By Kathleen Hosfeld
By a small miracle, I took part in a recent phone survey conducted on behalf of a local grocery chain that has recently built a new store in West Seattle, where we live. I say it was a small miracle as I’m usually screened out right away because of our work. For some reason, they didn’t ask, and I didn’t tell.
As a result, I offered what I hoped to be really helpful information for the survey. I was somewhat taken aback when the interviewer called me again minutes later to say that some of my answers “didn’t fit their categories,” and her supervisor wanted me to please provide responses that fit their categories.
What they wanted to know is who had the 1) best bakery, 2) best produce, 3) lowest prices. The answers that I gave that didn’t fit their categories had to do with sustainability. One of the things I told the interviewer is that I choose my grocery stores on how easily I can walk to them. I told her that organic produce was important to me. One of the things I would also tell them – but didn’t have the chance — is that I choose my grocery store on its citizenship, its support of local farmers, and the amount of local produce it offers. None of these criteria fit their survey. Within walking distance of my home, I have three stores that offer great examples of these qualities. They have great bakeries and good produce. One has low prices.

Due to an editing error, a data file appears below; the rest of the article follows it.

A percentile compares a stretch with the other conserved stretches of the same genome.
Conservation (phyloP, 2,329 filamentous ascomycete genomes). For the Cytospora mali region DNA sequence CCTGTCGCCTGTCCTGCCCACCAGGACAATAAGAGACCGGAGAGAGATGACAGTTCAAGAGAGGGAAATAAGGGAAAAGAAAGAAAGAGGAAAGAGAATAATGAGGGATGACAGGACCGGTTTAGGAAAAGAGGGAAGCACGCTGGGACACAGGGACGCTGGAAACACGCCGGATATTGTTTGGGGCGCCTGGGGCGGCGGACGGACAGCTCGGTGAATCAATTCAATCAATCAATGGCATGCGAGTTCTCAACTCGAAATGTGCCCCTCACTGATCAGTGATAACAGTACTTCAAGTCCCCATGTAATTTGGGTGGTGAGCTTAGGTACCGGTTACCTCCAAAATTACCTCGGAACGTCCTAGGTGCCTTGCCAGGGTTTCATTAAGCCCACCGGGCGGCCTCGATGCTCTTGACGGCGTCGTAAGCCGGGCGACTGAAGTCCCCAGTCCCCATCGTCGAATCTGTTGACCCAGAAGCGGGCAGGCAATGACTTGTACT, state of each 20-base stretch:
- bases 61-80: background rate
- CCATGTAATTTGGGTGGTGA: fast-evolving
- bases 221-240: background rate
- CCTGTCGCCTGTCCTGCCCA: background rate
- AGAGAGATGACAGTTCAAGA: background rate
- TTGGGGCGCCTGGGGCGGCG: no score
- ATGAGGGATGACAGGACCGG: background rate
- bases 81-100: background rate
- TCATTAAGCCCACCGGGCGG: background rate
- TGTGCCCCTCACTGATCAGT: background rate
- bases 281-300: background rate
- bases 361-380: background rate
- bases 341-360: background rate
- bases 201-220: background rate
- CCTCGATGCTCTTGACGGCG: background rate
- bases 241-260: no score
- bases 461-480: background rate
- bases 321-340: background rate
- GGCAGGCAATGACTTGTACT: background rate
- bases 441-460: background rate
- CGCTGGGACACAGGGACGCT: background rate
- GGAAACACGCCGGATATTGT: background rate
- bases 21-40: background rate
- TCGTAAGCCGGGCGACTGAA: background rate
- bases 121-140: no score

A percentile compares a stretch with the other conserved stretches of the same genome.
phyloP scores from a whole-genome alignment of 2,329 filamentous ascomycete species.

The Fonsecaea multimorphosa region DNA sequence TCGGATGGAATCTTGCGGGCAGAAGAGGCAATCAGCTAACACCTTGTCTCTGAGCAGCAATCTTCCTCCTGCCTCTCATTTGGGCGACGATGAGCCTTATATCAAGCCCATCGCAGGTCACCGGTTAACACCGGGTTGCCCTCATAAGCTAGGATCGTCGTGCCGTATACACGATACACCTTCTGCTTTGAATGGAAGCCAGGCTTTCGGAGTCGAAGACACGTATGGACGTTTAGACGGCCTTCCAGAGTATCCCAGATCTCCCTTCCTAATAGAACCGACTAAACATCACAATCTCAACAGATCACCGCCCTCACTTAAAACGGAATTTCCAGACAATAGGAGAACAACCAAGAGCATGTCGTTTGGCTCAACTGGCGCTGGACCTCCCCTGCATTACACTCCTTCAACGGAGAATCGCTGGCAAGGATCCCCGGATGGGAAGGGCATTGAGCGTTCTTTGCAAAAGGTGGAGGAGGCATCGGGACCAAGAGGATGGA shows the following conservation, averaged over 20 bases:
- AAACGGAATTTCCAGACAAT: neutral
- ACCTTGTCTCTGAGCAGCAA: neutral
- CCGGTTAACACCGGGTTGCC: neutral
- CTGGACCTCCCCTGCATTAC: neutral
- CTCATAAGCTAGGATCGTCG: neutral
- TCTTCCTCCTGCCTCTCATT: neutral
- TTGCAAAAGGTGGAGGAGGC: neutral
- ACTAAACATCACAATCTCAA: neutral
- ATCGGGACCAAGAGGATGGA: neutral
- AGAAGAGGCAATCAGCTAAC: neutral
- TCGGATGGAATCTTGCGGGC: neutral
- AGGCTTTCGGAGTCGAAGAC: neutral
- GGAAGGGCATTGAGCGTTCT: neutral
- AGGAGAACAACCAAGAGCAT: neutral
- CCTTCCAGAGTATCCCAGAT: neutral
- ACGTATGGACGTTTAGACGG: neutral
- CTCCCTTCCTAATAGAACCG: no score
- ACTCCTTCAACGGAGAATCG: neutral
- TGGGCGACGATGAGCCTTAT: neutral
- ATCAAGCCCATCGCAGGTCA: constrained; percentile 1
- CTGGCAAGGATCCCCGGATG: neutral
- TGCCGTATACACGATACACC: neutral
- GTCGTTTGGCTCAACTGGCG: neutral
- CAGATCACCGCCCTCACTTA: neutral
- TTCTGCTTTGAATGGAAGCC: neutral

I realize that I am what they call an “outlier” – someone not in the mainstream. (Or maybe I am in the mainstream but no one is measuring what matters to me, so there’s no data to back this up.)The lesson for companies: listen to the outliers. Give them a chance to give you an answer you don’t expect. By ignoring the unusual, you may be ignoring the new paradigm that will change your industry forever. You may be ignoring a chance to see where your market may be going before it’s too late.